The three crock pot unit previously referenced uses 405 watts. My AM/FM cassette playing radio 10 watts, phone charger 5 watts, computer 150 watts, energy saver deep freezer 400 watts and two lamps using 75 watt light bulbs. That adds up to 970 watts on a 1200 watt inverter. This doesn’t max out the inverter and allows for “phantom load” use like radios consume more power at higher volume.

        In my daily usage, my inverters have a 4500 watt capability which include the above and additional usage of another freezer, refrigerator and clothes washer and dryer, along with a bread maker 405 watts, dehydrators (4)(25- 50 watts, 6 gallon evaporator cooler 180 watts and 5 indoor areo (vegetables grown in water) kitchen counter gardens at 42 watts each.

        Because of the power drain, I do not use things with high energy consumption or heating elements like a coffee pot or electrical heater – the clothes dryer being the exception and that set up is the apartment size stackable.

        Heating, including water heater is propane. And not everything is running at the same time when you are calculating usage. There were times when I had a smaller set up I would unplug this to run that scenario.

        Rate This Comment: Thumb up 1 Thumb down 0

    18. Sam not sam says:

      The other examples of this that I’ve seen use much larger pots and a lot more sand around them. His being able to get into the solid 50′s when it was 90 out is pretty impressive. I would think that larger pots would provide a greater cooling effect as would having the rag of a cap only covering the inner pot.. but I will try this at some point and report..

      Rate This Comment: Thumb up 0 Thumb down 0

    19. SmokinOkie says:

      I think the best part of innovations like these is their simplicity. Thanks again, Mac. And Tess.
      I’ll soon be visiting relatives at the old homestead and maybe some of the folks there can teach me a few things as well, about off-grid living. If I find anything worthwhile, I’ll pass it along in the upcoming ‘News from Lake Okie-Be-Gone’ It ought to be an interesting family reunion, Uncle Zeek AND his hound dog were recently arrested! I’m anxious to hear his side of the story…(Zeek’s, that is, I’m not fluent in hound)

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    20. Sam not sam says:

      URP – but related to the Frenchy-French limiting cash gold purchases.. see pasted article regarding China..

      “China, already the world’s second largest bullion consumer, has installed the country’s first gold vending machine in a busy shopping district in Beijing, state media said on Sunday.
      Shoppers in the popular Wangfujing Street can insert cash or use a bank card to withdraw gold bars or coins of various weights based on market prices, the People’s Daily said on its website.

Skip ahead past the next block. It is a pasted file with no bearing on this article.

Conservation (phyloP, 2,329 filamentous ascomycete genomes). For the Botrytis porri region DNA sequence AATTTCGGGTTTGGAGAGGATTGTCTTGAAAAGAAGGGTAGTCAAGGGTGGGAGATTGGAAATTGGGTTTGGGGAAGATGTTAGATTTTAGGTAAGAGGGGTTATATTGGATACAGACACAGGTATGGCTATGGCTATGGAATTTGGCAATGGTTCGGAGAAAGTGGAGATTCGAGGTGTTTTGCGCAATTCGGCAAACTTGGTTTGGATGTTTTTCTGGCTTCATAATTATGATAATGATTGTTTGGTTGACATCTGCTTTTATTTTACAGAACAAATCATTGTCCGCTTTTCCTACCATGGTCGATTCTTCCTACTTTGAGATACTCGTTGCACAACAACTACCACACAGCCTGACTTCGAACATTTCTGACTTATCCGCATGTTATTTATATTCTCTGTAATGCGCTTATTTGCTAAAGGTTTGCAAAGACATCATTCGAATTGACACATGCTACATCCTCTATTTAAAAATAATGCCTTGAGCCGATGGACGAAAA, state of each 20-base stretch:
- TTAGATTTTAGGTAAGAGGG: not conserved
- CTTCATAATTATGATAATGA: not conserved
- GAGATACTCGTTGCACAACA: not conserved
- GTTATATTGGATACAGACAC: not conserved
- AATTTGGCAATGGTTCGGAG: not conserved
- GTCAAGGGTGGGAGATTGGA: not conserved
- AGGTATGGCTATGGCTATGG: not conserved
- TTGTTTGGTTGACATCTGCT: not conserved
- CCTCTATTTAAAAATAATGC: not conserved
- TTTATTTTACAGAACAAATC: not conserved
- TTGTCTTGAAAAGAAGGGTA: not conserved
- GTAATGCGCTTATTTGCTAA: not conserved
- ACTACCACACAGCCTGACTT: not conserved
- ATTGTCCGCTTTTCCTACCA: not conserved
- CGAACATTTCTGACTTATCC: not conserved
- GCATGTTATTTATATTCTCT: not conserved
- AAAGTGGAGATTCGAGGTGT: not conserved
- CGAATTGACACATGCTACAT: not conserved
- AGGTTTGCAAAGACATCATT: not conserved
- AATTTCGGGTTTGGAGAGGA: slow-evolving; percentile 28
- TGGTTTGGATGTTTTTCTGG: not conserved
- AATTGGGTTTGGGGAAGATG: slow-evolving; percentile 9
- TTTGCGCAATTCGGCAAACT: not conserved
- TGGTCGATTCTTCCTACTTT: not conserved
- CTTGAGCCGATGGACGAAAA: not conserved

Each withdrawal is capped at 2.5 kilograms (5.5 pounds) or one million yuan (about $156,500) worth of gold, the report said.

      Gold vending machines already exist in Britain, the United States, the Middle East and Europe.

      The machine was launched Saturday by the Beijing Agricultural Commercial Bank and a gold trading company, the report said.

      They plan to install an unspecified number of machines in secure locations such as gold shops and upmarket private clubs.

      Gold is often used as a hedge against inflation and the machines could prove popular among Chinese consumers looking for a convenient way to safeguard their cash amid rising prices.

      Chinese consumer demand for gold soared 27 percent year-on-year to 579.5 tonnes in 2010, according to the World Gold Council.

      India, the world’s top consumer, saw a 66 percent increase to 963.1 tonnes. ”

      Found on drudgereport DOT com as a link to Breitbart DOT com

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    21. anonymous says:

      The sea monkeys are gett’in spanked! Market is open…

      Rate This Comment: Thumb up 1 Thumb down 0

      • SmokinOkie says:

        I had a prophetic vision. Or a dream…no, better make that a halucination. Anyway, I saw a ship steaming into Hong Kong. The city was beautiful. Next, I was far beyond the city, climbing high into the mountains on a narrow trail. Hours passed. The mist hung on the mountains. At a bend in the trail there was a huge metallic box with two openings. A small one shaped like a funnel and a larger one below it.
        A sign on the box said: ‘Place true wealth into this receptacle and in return you shall be given all that is required for happiness in life. The wisdom of the ages shall deliver her uttermost blessings. (no refunds)’
        I wondered what that meant. Would I recieve a book or something with the works of the great philosophers? An ancient scroll or parchment with the answers to all of humanities problems? Perhaps even some new, profound wisdom, never revealed before? I was excited just thinking about the possibilities!